Take the 2-minute tour ×
Stack Overflow is a question and answer site for professional and enthusiast programmers. It's 100% free, no registration required.

Here is the code:

function! test()
python << endpy
import vim
buf = vim.current.buffer
(row1, col1) = buf.mark('<')
(row2, col2) = buf.mark('>')
for i in range(row1, row2+1):
    print i
endpy
endfunction

If you do so % and then ggVG, :call test(), you will see it prints from 1 to 10 many times. Why?

share|improve this question

1 Answer 1

up vote 2 down vote accepted

First custom vim functions should start with a capital letter. So it should be function! Test()

Second when you call a function on a range of lines it actually call that function one time for each line in the function. So if you select the 10 lines the function will be called ten times.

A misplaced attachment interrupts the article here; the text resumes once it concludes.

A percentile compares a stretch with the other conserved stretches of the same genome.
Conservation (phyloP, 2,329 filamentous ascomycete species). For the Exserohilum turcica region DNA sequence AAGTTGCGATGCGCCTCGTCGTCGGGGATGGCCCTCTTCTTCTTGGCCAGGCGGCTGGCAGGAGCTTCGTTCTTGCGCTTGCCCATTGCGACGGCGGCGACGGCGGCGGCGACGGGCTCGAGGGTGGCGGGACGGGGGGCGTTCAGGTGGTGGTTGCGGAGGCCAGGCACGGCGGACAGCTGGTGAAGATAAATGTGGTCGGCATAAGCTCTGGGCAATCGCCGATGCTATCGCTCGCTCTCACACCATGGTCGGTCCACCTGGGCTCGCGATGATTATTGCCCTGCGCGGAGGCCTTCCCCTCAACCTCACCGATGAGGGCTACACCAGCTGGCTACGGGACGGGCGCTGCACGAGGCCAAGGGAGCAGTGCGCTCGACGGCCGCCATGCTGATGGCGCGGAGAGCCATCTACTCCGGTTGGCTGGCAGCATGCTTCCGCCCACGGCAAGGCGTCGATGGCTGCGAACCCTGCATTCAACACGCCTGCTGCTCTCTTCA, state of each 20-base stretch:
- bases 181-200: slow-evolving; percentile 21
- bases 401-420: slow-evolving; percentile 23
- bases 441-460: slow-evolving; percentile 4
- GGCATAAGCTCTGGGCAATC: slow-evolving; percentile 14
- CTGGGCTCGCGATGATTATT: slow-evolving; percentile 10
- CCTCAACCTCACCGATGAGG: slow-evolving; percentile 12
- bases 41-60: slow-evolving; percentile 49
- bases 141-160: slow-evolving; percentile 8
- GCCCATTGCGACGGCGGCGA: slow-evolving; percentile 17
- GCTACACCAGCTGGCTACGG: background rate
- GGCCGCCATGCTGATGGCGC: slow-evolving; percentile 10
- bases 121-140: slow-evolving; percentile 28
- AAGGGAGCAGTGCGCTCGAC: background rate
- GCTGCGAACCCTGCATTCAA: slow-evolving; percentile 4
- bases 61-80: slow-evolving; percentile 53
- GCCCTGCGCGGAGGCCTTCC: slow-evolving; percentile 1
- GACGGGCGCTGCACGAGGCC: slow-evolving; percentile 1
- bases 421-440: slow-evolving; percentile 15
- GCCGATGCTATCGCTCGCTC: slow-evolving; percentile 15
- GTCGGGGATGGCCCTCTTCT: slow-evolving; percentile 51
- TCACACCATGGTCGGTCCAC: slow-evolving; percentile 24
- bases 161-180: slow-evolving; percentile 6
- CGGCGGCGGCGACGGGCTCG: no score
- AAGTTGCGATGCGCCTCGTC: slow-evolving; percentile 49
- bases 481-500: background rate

To fix this just add the word range after the function declaration so that vim knows that you will handle the range yourself.

function! Test() range
python << endpy
import vim
buf = vim.current.buffer
(row1, col1) = buf.mark('<')
(row2, col2) = buf.mark('>')
for i in range(row1, row2+1):
    print i
endpy
endfunction

Take a look at :h E124, :h a:firstline and :h function-range-example

share|improve this answer
    
Interesting, what if I want to let vim handle the range? Then the line number is dynamic, it's incrementing one by one. Suppose I want to use python-vim to write a function to add an "A" at the end of each selected line, and I don't want to handle range myself? –  qed Feb 28 at 19:07
    
ok, i got it. it's in the doc. Thanks! –  qed Feb 28 at 19:10

Your Answer

 
discard

By posting your answer, you agree to the privacy policy and terms of service.

Not the answer you're looking for? Browse other questions tagged or ask your own question.